It’s the leaves and bark of the sassafras which are aromatic — once the bark is off the log, the aroma is lost. The wood remains handsome though, its dark end grain giving way to a pale yellow along the grain.
The bowl is about 4 ½” in diameter and 2″ tall. Turned form a wet blank already showing some splits, it remained relatively stable during its time on the lathe. The exterior was charred with a propane before an oil and wax finish was applied.
Sassafras is brittle and, as I pushed the limits on how thin a bowl I could achieve (3/32″ at the sides and bottom), the rim did break in places.
It’s a pleasure to use this bowl which might explain why I did not give it away. It’s quite light, mimicking the delicate potato chips which sometimes fill it.
Thanks go to my sister Kay and her husband Greg for providing the blank.
A travel-size backgammon set purchased as a gift came without dice cups. I asked the game seller: “Do you sell dice cups which I can use with this set?” “No.” Following with what seemed to be a gaming-world snoot, he noted these are not needed: “I’ve never used dice cups to play backgammon. And look at how shallow the board is, no dice cup is going to fit into that.” He was pointing at half of the open set.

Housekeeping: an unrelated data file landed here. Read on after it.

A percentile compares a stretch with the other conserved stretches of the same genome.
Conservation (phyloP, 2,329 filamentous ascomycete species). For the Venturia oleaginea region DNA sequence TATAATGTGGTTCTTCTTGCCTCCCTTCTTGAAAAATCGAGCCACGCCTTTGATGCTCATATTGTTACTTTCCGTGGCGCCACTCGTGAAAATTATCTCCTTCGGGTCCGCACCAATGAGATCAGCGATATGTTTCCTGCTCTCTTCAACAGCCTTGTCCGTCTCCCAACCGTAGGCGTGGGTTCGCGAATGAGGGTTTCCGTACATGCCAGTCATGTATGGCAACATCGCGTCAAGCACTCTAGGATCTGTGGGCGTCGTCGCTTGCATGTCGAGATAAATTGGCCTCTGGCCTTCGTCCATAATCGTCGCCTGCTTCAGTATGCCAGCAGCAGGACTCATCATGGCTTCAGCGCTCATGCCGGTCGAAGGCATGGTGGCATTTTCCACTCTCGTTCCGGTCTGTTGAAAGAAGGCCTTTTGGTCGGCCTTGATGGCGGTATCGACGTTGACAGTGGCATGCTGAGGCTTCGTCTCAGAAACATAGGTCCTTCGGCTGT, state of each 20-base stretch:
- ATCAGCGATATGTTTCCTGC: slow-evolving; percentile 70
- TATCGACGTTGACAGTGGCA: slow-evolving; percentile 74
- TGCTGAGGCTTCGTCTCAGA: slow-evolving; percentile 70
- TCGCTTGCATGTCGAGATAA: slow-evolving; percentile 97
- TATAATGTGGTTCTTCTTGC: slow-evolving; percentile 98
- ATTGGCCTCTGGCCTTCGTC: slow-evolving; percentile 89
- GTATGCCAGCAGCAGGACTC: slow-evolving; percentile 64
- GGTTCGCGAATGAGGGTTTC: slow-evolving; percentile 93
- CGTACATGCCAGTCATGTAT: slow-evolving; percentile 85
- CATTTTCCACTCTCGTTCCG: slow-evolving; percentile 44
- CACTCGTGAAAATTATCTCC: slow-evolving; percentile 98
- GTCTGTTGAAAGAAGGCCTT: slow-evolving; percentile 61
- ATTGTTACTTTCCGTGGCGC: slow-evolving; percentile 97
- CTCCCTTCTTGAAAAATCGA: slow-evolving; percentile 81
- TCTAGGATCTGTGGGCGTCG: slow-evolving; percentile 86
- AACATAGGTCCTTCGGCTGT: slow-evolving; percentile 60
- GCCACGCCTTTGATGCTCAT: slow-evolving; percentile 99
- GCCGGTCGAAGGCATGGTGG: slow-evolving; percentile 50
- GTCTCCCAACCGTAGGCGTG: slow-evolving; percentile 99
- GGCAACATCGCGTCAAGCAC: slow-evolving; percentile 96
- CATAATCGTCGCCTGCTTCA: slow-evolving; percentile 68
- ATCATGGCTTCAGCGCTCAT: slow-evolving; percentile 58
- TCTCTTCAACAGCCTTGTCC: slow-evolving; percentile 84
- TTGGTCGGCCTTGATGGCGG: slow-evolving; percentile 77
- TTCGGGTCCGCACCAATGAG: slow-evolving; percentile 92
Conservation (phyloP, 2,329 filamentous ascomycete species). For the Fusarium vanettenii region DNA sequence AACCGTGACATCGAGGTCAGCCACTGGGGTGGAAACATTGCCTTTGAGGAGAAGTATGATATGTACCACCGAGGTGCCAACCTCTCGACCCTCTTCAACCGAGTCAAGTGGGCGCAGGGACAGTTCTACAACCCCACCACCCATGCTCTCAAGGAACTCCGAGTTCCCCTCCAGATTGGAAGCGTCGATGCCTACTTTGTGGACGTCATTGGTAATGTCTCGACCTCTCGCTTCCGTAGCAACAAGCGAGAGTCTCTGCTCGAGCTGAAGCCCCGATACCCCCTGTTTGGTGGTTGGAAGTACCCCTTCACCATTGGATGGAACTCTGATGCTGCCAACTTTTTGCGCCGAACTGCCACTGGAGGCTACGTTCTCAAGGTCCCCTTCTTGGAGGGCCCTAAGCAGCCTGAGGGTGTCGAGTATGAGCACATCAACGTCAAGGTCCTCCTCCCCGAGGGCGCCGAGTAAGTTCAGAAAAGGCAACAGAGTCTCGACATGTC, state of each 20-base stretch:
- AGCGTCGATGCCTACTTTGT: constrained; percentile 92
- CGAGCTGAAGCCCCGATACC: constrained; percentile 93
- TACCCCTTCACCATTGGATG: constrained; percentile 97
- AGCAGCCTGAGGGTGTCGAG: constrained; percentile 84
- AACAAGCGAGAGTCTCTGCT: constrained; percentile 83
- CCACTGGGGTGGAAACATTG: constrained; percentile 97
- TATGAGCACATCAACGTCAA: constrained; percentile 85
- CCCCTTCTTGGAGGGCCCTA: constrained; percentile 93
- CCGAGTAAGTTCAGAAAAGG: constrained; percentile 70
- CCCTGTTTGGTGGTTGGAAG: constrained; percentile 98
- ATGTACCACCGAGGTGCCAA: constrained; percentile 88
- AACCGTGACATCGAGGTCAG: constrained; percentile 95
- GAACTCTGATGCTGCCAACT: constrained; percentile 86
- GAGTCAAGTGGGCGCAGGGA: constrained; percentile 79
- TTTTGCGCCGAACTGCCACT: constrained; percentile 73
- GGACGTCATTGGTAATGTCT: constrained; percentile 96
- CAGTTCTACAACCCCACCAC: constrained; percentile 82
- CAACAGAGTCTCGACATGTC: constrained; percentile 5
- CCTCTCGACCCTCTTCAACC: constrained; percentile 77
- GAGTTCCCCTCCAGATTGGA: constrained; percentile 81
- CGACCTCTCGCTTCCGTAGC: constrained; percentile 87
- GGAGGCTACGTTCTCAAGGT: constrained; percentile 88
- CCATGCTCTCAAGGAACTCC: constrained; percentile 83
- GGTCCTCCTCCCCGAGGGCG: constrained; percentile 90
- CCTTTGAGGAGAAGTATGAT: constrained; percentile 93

I thought about arguing the point about the depth of the space with the board closed but the look on his face told me that he would not accept this nor, perhaps, any known laws of physics.
Instead…challenge accepted. Bonus: a follow-up birthday gift.
Settled by the fire in Shepherdstown with the inside air temperature at 55° and a whisky perched nearby, I sketched a pair of dice cups. I had 2 criteria to meet: 1) I must use material on hand & 2) I must complete the project in less than a day.
A short detour to a video on turning lidded boxes provided the last hint to what might be a success — turn 2 cups which acted as lids for each other. I turned a quick mockup to reveal any kinks in the process and selected a piece of myrtle from a stash of turning blanks for the final. I was done with plenty of time to pack and catch my plane.
The fit of the cups is such that they separate with a satisfying pop. The thickness of the cup wall and the density of the wood yield a lovely tone with the shake of the dice.
Only one question remained: Did I close the flue?
A heart marks one end of the pair of cups.
Each cup is the lid of the other cup.
The year is burnt into the bottom of the tenoned cup. The cups fit easily in the closed set.
The cups when joined are 4 ¾” (120mm) tall × 1 ½” (33mm) around. The hollow is 1″ (25mm) in diameter.